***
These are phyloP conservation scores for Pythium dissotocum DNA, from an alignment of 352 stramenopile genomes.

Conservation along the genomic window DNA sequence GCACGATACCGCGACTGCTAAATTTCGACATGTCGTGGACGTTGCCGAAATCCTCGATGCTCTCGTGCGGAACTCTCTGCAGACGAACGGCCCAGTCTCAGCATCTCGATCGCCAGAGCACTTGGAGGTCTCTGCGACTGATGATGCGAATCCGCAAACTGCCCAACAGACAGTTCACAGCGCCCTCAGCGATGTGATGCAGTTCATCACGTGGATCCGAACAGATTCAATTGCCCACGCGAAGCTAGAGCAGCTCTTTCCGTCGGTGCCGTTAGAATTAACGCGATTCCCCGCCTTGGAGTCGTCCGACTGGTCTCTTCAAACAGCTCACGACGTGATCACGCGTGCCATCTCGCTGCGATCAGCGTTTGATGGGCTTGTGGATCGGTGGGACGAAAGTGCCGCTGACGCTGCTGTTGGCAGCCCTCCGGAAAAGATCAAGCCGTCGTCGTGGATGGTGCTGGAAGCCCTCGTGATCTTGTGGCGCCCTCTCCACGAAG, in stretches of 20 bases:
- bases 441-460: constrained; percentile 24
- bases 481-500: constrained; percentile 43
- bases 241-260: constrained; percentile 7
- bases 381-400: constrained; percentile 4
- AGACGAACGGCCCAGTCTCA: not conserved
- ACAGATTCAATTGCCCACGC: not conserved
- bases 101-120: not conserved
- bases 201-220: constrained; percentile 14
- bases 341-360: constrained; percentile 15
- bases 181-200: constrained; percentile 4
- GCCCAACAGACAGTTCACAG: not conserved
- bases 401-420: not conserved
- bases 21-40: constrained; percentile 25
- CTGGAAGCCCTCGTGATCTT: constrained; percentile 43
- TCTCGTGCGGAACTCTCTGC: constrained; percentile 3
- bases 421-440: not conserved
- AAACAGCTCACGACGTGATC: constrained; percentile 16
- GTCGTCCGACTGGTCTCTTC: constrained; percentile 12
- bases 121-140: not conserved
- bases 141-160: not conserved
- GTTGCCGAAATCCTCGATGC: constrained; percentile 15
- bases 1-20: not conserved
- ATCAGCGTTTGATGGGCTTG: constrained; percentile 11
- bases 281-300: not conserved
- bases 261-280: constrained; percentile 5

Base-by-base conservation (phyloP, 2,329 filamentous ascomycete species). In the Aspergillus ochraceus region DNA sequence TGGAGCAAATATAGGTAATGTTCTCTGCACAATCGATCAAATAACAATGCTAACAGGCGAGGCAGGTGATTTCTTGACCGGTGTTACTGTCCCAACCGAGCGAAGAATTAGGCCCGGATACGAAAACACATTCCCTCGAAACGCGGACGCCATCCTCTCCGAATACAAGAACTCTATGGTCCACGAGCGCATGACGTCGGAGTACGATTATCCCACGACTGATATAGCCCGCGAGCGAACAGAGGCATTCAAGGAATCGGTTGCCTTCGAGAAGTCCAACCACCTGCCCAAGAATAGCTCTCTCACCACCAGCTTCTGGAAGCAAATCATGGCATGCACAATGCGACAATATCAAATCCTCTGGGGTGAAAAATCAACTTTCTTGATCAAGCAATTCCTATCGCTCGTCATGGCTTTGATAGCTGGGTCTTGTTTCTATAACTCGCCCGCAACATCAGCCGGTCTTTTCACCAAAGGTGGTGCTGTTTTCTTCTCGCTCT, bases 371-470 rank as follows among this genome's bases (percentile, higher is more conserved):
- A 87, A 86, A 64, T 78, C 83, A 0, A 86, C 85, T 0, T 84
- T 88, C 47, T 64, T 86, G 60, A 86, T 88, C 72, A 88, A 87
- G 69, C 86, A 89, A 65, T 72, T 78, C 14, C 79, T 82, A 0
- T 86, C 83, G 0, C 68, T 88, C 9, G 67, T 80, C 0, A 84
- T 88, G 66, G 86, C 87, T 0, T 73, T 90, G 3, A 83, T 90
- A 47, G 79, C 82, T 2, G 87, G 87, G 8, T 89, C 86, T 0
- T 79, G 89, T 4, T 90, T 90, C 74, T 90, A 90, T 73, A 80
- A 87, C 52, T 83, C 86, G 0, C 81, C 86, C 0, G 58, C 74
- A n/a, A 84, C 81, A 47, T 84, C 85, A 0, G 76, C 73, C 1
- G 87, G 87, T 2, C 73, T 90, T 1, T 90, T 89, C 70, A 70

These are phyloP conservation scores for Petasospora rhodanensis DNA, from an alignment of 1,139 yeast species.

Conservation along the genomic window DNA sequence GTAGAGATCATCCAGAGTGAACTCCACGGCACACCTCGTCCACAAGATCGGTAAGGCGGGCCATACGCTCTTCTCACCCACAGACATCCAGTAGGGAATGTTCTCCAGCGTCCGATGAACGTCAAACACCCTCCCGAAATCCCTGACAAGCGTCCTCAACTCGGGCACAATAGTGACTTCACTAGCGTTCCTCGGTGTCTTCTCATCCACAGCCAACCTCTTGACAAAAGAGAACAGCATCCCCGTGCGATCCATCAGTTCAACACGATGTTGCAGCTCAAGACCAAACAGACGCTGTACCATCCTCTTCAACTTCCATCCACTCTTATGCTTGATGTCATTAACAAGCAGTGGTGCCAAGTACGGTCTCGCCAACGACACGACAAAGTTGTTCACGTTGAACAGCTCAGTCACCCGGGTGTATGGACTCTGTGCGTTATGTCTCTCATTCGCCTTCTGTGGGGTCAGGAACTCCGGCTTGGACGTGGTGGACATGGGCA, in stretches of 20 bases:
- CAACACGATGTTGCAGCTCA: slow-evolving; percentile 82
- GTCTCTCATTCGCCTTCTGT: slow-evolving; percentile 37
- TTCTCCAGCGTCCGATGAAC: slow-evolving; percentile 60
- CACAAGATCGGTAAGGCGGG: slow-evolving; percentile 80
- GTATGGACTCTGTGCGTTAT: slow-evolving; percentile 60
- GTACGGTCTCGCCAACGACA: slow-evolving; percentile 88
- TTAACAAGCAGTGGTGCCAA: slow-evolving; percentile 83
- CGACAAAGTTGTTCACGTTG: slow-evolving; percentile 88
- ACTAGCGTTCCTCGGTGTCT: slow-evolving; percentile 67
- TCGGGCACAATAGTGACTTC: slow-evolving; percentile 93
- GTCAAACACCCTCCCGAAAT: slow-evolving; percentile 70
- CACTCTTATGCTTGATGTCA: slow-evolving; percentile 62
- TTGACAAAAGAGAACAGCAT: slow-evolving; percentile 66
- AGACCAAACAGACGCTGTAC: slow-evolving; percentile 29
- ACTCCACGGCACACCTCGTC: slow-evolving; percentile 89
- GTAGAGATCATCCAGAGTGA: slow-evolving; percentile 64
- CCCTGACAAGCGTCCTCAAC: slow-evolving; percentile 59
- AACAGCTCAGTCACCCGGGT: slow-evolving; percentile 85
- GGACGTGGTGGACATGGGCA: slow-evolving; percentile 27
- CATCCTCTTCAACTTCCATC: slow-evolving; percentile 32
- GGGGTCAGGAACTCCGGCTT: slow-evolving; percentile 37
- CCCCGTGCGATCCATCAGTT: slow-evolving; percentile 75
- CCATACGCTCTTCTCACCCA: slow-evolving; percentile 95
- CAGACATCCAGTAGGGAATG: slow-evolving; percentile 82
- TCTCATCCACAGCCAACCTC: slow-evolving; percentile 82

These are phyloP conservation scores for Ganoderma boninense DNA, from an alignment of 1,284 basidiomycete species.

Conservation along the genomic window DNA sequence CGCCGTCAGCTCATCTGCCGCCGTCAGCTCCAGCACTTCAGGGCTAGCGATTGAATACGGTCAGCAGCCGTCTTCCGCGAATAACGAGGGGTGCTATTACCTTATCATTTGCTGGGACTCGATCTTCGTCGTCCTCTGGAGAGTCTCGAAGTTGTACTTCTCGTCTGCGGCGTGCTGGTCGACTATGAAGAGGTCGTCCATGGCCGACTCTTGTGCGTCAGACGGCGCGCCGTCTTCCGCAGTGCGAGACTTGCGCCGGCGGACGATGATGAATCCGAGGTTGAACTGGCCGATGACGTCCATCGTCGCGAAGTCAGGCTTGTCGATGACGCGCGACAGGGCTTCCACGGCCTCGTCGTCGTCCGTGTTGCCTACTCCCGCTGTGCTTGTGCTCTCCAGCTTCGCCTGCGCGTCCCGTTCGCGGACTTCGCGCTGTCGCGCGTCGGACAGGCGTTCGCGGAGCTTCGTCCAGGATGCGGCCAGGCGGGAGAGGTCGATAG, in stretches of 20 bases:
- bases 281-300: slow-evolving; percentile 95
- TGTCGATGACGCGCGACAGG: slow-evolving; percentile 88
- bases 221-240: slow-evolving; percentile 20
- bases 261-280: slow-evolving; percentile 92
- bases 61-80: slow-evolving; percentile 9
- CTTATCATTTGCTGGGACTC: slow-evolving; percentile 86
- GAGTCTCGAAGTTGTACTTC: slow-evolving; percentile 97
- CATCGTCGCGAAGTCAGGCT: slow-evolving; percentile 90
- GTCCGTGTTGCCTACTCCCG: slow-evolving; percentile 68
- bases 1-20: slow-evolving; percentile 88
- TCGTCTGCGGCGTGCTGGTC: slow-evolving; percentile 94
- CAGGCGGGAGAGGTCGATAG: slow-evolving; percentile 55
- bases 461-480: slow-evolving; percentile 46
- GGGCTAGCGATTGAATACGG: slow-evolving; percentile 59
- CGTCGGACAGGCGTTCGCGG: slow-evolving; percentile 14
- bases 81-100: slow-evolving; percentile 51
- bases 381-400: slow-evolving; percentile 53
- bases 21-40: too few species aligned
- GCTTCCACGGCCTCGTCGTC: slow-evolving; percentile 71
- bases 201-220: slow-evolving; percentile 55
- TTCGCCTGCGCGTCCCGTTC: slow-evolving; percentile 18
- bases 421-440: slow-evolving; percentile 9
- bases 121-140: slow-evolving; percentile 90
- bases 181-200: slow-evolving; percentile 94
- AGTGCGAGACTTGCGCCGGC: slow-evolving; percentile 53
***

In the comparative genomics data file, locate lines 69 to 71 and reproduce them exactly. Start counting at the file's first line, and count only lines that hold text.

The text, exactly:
- TGTCGATGACGCGCGACAGG: slow-evolving; percentile 88
- bases 221-240: slow-evolving; percentile 20
- bases 261-280: slow-evolving; percentile 92